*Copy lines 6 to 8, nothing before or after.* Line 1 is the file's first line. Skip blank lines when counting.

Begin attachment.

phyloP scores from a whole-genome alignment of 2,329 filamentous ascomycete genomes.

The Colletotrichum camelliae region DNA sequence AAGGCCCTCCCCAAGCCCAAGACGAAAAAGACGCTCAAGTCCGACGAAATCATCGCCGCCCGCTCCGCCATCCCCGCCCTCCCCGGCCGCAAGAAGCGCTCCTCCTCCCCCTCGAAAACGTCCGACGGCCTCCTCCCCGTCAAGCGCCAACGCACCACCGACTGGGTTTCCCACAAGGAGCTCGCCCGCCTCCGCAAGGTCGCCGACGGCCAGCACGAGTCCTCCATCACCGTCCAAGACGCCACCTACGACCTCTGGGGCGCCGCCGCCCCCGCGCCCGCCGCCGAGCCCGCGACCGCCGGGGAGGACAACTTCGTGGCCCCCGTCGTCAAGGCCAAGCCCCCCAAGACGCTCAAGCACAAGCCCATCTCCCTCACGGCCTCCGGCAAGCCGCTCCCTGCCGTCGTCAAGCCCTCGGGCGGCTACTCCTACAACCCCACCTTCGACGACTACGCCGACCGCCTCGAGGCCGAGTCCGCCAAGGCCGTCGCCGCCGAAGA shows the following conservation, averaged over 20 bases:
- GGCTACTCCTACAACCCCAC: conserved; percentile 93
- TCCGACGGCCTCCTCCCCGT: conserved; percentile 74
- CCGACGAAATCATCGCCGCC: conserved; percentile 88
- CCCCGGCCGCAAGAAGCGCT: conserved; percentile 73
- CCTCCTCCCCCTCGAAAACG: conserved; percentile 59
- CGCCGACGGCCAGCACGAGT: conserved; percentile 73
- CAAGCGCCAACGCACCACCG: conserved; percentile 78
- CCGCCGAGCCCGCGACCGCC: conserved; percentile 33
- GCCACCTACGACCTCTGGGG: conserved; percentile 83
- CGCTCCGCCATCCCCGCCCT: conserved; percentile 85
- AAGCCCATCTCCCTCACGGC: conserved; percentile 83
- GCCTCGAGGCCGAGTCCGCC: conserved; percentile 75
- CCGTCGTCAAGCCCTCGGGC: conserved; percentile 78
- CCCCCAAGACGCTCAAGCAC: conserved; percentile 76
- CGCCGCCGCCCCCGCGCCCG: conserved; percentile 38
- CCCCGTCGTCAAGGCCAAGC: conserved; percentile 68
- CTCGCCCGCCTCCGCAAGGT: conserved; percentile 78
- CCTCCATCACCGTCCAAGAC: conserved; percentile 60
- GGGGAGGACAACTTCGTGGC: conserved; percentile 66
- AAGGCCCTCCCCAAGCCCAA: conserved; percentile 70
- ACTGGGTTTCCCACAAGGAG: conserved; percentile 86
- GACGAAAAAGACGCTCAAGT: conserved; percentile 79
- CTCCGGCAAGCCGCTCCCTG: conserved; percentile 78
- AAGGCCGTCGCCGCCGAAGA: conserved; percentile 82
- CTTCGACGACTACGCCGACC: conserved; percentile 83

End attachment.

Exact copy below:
- CCCCGGCCGCAAGAAGCGCT: conserved; percentile 73
- CCTCCTCCCCCTCGAAAACG: conserved; percentile 59
- CGCCGACGGCCAGCACGAGT: conserved; percentile 73